Five major oil and gas companies are set to release their Q2 earnings reports on Thursday and Friday. The numbers are already astronomical: Shell announced Thursday it had made a jaw-dropping $11.5 billion in profit last quarter, smashing a record it set earlier this year. The industry is expected to log a record $50 billion profit overall, while oil giant ExxonMobil may also post its biggest quarterly profit to date on Friday. But this huge influx of cash, new labor numbers suggest, may not translate into providing more jobs in the U.S.
An analysis of Texas oil and gas employment numbers from the Institute for Energy Economics and Financial Analysis (IEEFA) shows that, despite a short-term burst of jobs over the past few months, the oil and gas industry in Texas, the nation’s biggest oil and gas producer, has been lagging behind overall job growth in the state. Jobs in the industry in Texas are still behind pre-pandemic numbers, despite an incredible financial windfall over the past few months.
“The industry was behind the curve on production, and now they’re trying to catch up,” said Trey Cowan, an analyst at IEEFA who comprised the Texas numbers from Bureau of Labor Statistics data. “Relative to prior cycles, it’s much less hiring, meaning they don’t need as many people to create production as they did five to six years ago.”
In 2020, the oil and gas industry was faced with record low prices during the early months of the pandemic—including a panicked week where prices for a barrel of oil actually dipped into the negative. By that September, the industry had lost 21% of its workforce in Texas, some 76,300 jobs across all sectors of the industry. In the intervening 22 months, the industry has added just 39,400 of those jobs back, a little under half of what was lost. This downturn in the country’s biggest oil- and gas-producing region tracks with national statistics. Nationally, according to an analysis of Bureau of Labor Statistics data by the Energy Workforce & Technology Council, there are 633,198 jobs in the industry as of this June—about 10% down the pre-pandemic roster of 706,528.
Over the past few months, the Texas oil and gas industry has added jobs at a pretty fast clip. But, Cowan said, that’s no reason to think that that pace of growth will continue or that the industry will eventually employ as many people as it once did. The industry looks substantially different than in 2014, when oil and gas jobs in Texas reached their record high of 429,300. Wall Street is no longer pouring money ad hoc into the fracking boom, where many investors lost money in the last decade; much of the huge profits the industry is raking in right now are going back to line their investors’ pockets. Workforce and supply chain issues have affected oil and gas, as they have affected all industries. And tech has changed the name of the oil and gas game, making jobs that once required more workers automated or able to be done with fewer hands.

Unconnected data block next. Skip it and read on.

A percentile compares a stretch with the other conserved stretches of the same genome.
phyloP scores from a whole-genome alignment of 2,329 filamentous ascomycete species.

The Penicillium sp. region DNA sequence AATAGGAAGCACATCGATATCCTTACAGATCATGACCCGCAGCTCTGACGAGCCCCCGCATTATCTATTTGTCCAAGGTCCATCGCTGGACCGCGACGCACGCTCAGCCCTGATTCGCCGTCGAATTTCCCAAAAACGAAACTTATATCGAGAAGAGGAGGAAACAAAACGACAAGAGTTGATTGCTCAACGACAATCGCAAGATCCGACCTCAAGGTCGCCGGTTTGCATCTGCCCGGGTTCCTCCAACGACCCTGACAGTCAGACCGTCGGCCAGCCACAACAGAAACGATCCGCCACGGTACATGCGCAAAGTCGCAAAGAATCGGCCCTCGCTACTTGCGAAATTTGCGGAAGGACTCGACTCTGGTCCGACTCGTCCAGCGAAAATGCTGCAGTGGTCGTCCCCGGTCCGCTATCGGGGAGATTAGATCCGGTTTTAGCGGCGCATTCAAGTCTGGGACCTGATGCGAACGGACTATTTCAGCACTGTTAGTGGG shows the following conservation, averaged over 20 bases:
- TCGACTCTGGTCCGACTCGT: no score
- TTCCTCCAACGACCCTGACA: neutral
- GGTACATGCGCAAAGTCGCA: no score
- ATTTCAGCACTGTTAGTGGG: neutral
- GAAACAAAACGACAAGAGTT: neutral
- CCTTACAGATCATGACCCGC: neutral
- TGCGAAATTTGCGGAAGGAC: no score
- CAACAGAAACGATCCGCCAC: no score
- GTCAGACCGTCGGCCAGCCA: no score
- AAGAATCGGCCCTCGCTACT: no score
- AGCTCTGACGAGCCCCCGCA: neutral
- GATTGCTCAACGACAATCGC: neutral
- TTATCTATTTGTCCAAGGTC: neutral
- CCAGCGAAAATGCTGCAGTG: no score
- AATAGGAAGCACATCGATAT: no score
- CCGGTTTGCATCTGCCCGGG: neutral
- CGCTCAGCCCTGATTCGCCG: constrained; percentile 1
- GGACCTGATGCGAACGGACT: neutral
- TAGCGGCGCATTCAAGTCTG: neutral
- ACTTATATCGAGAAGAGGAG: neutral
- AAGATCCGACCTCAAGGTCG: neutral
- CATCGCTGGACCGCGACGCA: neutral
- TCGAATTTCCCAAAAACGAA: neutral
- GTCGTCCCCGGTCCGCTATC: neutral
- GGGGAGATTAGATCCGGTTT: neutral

“There’s been quite a bit of innovation over the years,” Cowan said. “There’s automation going on, and a lot of times it’s more technological where they’re figuring out ways to optimize the process in case of drilling.”
Major oil producers have echoed Cowan’s sentiment. Oilfield services company Halliburton employed 60,000 people in 2019 but has since lost about 16,000 workers due to technology shifts as well as attempting to cut costs during the pandemic, the company told E&E News. “Many of the jobs removed as a result of these changes will not return,” Tracy Josefovsky, Halliburton’s vice president of human resources, told E&E in a statement.
The reality of oil and gas companies hiring fewer and fewer workers hasn’t seemed to reach pro-oil politicians. A clamoring group of GOP figureheads, supported with messaging from the industry itself, have repeatedly claimed that the Biden administration’s environmental policies are hurting the industry’s ability to provide jobs.
“I think it’s a red herring,” Cowan said. “The industry is figuring out how to do more with less in terms of jobs—it’s an efficiency thing, not a productivity thing. It has nothing to do with Biden. They’re trying to drive as much profit and do it as efficiently as possible.”
Given how deep the GOP is in the pocket of Big Oil, it’s not surprising that they’d try to make a scapegoat out of the Biden administration’s milquetoast opposition to the industry. But even when they were receiving public money as a bailout for job loss during the pandemic, oil companies still used those funds to shore up payouts for their executives rather than re-hire their workers. No matter the economic circumstances, the oil industry’s bottom line always remains the same.